Kilili: House to tackle CW bill next week


“This is something that the government leaders here don’t seem to get, as when I say bipartisan, I am not trying to take credit,” said Delegate Gregorio Kilili C. Sablan (Ind-MP) at a news conference yesterday at his office in Susupe (BEA CABRERA)

Delegate Gregorio Sablan-Kilili (D-MP) is anxious to face Congress when it resumes session next week so that he and U.S. Rep. Rob Bishop (R-UT) can work on the passage of a newly introduced bill to extend the CNMI’s foreign worker program past 2019 and raise the number of slots for next fiscal year.

“Chairman Bishop and I…want to act quickly [on H.R. 5986 or the U.S. Workforce Act of 2018] when Congress returns next week,” said Sablan in a news briefing at his office yesterday. “I know everyone here is anxious because I am.”

Bishop is chairman of the House Natural Resources Committee.

Bishop introduced H.R. 5986 over the weekend, with Sablan as co-sponsor, after Sen. Lisa Murkowski’s bill, also known as S. 2325 or the U.S. Northern Marianas Workforce Act, got snagged by a parliamentary problem in the House.

“Sen. Murkowski’s bill got hung up because the Trump administration wanted an anti-fraud fee, which is understandable, given all the problems with the ghost permits and people coming in as tourists to actually work. That was going on at the time that we were working on the bill,” Sablan said.

“We knew about the bill having this ‘blue slip’ issue. It’s a constitutional issue wherein bills having revenues or increasing revenues has to originate from the House…The House Parliamentarian has ruled that the anti-fraud fee is a revenue… it’s a Ways and Means issue and there was just no way that we could work on the Murkowski bill,” he added.

According to Sablan, their other option was to use the bill he earlier introduced in the U.S. House—essentially a copy of Murkowski’s bill—after making the necessary revisions.

“We could have used my bill to make the change, pass it, and send it back to the Senate if the language is exactly the same then it shouldn’t be a problem. But we have to realize that the Workforce Act is an immigration bill and we have been able to treat it as a territories bill that it stays in Natural Resources,” he said.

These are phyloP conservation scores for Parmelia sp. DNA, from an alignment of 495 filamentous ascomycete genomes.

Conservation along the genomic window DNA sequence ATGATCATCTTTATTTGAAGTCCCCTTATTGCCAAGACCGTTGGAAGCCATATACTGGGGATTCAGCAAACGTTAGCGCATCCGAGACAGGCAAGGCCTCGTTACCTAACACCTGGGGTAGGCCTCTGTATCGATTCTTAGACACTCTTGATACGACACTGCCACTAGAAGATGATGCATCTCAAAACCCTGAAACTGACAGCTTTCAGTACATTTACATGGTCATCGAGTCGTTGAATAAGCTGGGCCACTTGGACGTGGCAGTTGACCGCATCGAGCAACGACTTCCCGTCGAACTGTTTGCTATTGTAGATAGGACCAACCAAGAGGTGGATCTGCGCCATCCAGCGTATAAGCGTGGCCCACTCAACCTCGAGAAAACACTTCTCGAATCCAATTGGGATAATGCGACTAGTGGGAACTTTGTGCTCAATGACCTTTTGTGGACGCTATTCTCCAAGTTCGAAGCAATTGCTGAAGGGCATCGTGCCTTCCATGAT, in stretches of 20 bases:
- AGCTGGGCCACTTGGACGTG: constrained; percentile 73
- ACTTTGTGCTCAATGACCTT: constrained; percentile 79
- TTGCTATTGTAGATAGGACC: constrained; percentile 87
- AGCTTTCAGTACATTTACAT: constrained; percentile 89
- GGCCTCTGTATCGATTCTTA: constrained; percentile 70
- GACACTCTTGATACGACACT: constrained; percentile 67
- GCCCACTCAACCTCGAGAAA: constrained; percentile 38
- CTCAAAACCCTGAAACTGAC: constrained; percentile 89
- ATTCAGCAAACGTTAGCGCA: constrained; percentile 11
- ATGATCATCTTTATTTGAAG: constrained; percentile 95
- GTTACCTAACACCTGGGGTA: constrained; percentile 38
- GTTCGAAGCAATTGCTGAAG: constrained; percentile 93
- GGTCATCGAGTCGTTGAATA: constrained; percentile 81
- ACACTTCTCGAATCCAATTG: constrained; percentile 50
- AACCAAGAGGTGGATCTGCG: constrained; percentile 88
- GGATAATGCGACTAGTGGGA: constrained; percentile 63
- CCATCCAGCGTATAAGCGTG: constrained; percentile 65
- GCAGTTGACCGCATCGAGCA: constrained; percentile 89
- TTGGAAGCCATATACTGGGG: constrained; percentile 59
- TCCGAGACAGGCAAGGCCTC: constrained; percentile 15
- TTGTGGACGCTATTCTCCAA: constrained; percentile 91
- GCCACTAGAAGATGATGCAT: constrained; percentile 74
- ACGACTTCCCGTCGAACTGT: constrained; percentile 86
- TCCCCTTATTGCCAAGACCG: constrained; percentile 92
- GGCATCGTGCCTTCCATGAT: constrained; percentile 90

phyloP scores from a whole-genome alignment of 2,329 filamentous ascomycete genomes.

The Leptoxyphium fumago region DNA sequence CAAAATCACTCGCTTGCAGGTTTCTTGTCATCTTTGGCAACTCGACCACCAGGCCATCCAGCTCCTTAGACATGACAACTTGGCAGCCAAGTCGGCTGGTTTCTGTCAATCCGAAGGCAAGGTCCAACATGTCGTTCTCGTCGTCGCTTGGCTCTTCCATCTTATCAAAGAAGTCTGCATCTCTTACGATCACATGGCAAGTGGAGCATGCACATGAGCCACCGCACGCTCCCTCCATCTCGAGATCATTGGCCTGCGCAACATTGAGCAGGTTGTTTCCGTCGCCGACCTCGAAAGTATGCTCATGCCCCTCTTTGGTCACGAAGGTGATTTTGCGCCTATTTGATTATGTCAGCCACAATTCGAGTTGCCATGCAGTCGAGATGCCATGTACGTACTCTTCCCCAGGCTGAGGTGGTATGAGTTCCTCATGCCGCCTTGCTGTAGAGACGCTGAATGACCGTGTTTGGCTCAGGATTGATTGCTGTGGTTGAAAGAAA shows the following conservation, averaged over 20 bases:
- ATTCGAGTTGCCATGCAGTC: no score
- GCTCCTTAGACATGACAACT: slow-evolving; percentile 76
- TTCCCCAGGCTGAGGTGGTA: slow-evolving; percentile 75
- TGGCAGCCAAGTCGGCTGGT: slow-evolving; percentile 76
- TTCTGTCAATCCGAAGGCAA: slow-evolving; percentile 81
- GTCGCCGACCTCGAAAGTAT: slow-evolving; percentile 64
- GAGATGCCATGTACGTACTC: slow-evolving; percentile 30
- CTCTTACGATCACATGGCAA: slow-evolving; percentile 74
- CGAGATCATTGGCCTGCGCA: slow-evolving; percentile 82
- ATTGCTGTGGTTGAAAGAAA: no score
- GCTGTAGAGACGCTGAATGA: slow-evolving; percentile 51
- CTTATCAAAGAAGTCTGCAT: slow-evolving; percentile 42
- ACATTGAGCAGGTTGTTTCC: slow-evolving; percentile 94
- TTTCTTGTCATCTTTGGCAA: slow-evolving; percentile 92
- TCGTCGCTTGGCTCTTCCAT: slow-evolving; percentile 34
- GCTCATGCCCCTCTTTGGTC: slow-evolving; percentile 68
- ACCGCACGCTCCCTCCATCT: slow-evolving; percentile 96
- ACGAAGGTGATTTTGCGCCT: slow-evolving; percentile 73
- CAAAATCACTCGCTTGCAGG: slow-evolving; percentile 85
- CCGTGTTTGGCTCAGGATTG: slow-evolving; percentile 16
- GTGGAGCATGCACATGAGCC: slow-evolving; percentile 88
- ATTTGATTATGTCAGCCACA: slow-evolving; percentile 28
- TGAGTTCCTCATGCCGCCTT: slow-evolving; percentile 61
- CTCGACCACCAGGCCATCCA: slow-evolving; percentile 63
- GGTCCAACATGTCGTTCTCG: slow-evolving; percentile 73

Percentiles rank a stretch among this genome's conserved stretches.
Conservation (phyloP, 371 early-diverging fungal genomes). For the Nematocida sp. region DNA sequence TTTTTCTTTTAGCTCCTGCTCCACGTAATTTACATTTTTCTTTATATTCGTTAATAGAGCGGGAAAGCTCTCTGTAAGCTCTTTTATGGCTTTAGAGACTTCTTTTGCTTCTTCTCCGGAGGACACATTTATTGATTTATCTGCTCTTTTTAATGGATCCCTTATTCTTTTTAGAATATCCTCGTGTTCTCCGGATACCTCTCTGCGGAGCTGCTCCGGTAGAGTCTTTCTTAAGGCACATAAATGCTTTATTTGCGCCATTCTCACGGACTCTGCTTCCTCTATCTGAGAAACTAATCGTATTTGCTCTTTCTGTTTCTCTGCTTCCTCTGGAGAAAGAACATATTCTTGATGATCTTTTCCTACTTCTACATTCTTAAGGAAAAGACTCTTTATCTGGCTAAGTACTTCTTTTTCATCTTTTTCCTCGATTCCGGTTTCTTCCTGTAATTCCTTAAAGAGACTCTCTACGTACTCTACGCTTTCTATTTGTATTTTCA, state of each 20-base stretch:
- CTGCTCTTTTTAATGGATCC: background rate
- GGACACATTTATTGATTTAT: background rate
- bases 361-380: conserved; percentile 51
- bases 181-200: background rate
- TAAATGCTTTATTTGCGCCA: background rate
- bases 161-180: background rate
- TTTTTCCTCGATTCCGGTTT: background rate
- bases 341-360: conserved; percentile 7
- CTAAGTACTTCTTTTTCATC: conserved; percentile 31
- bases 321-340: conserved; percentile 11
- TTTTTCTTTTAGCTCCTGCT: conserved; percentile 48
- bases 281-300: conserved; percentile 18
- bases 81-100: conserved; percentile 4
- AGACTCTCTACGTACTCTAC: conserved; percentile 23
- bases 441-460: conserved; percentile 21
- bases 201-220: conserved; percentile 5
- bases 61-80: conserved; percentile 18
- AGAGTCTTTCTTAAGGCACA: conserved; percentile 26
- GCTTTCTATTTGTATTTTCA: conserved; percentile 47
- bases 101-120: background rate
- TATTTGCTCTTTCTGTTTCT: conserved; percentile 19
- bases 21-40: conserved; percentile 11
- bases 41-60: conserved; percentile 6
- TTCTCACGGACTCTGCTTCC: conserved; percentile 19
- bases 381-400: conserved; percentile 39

Sablan said that various agencies, including the Department of Homeland Security and the current administration asked for the anti-fraud requirement.

“It is basically the same language but we rewrote the anti- fraud fee. In the beginning, it was just for DHS but now it’s for DHS, U.S. Department of Labor, and State Department because they have functions in this as they are involved in the process of the CW petitions where the interview if performed in the country of origin of the worker. They are going to share the $50 fee,” he added.

Sablan emphasized the importance of having the bill be a bipartisan measure.

“This is something that government leaders here don’t seem to get when I say bipartisan. I am not trying to take credit. Although the Marianas congressional office drafted the original bill that Sen. Murkowski introduced in the Senate and I introduced in the House, I just know how important…a bipartisan bill is because, if it’s not a bipartisan bill, the Democrats will not let it through the Senate,” he said.

Sablan is confident that the bill will head to the Senate after passing through the House next week.

“Now we have to pass the bill in the House where we need two-thirds vote of the majority of the members holding present and voting. Right now we have 430 members and five vacancies, so two-thirds is about 288,” he said.

He expects the bill to be smooth sailing in the U.S. Senate as “they already passed it before.”

Bea Cabrera | Correspondent
Bea Cabrera, who holds a law degree, also has a bachelor's degree in mass communications. She has been exposed to multiple aspects of mass media, doing sales, marketing, copywriting, and photography.

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